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ERIC Number: ED563776
Record Type: Non-Journal
Publication Date: 2015
Pages: 48
Abstractor: As Provided
Reference Count: 60
Statistical Properties of School Value-Added Scores Based on Assessments of College Readiness. ACT Research Report Series. 2015 (5)
Bassiri, Dina
ACT, Inc.
The 2001 reauthorization of the Elementary and Secondary Education Act (ESEA) known as No Child Left Behind and more recent federal initiatives such as Race to the Top and the ESEA flexibility waiver have brought student growth to the forefront of education reform for assessing school and teacher effectiveness. This study examined growth projections and school value-added scores that are based on the ACT college and career readiness system for different growth periods (grades 8-10, 9-10, 10-11, 10-12, and 8-12). For this report, I investigated methodological questions related to value-added modeling. The analyses are based on large samples of students who took two or more of the tests in the ACT college and career readiness system in grades 8, 9, 10, and 11/12, respectively. For each growth period, I examined high schools' effects on student achievement in English, mathematics, reading, and science by controlling for prior test scores and varying time between tests. Across the various growth periods, I found differences in the variance of school effects (value-added scores), as well as differences among types of schools in the proportion of their students classified as significantly above or below average. Most school effects were not significantly different from the average school effect and could not usually be distinguished from average with confidence. This was more often the case for small schools than for large schools. I found evidence of consistency in value-added scores by examining same-year and same-cohort correlations for different growth periods and by examining correlations of value-added scores for adjacent cohorts (one, two, and three years apart) at the same schools. Value-added scores based on grades 8-12 data show greater reliability over time. The grades 8-12 data also generated value-added scores that perform better than scores based on shorter growth periods in terms of differentiating schools and achieving statistical significance with smaller sample size. I also found positive associations between value-added scores and mean prior academic achievement and an inverse relationship with school poverty level and the proportion of racial/ethnic minority students. Generally, compared to other school characteristics, grade level enrollment and the proportion of students tested had weaker associations with value-added measures. Overall, the relationships of school characteristics and value-added scores suggest that different types of schools would be expected to have different mean value-added scores. The following are appended: (1) Tables and figures; and (2) A description of the statistical procedure used.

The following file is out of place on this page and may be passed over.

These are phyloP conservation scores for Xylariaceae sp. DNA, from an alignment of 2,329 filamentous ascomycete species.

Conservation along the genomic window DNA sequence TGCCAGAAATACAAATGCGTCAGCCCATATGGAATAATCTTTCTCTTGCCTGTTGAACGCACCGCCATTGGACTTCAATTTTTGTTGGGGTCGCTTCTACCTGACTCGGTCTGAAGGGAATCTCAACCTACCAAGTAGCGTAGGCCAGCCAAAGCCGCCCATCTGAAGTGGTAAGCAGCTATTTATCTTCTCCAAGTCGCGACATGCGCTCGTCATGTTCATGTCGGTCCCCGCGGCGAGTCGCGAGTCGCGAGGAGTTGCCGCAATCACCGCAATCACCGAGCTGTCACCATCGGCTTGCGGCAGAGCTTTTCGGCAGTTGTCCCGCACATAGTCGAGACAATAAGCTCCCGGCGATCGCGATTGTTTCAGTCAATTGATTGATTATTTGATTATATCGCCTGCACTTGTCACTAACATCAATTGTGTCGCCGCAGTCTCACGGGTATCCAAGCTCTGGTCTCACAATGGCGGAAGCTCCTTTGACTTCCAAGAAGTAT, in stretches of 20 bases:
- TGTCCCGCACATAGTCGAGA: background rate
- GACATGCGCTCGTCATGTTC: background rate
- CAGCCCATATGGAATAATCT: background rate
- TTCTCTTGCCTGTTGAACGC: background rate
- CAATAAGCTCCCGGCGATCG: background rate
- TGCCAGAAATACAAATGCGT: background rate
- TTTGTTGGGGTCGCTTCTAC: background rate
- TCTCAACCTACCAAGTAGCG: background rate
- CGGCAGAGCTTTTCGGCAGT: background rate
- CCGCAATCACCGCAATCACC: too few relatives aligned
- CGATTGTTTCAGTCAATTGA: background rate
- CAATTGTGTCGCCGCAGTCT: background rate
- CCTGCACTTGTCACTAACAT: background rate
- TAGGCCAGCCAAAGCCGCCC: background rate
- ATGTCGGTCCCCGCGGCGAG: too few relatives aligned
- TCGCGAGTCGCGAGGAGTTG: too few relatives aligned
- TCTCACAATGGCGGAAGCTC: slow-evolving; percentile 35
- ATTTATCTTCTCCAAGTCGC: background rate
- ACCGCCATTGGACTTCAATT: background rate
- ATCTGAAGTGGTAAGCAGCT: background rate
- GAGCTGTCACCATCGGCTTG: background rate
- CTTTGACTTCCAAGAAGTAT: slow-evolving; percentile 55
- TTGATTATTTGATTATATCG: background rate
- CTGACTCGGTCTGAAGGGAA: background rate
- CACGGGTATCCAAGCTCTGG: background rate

ACT, Inc. 500 ACT Drive, P.O. Box 168, Iowa City, IA 52243-0168. Tel: 319-337-1270; Web site:
Publication Type: Reports - Research
Education Level: Grade 8; Junior High Schools; Middle Schools; Elementary Education; Secondary Education; Grade 9; High Schools; Grade 10; Grade 11; Grade 12
Audience: N/A
Language: English
Sponsor: N/A
Authoring Institution: ACT, Inc.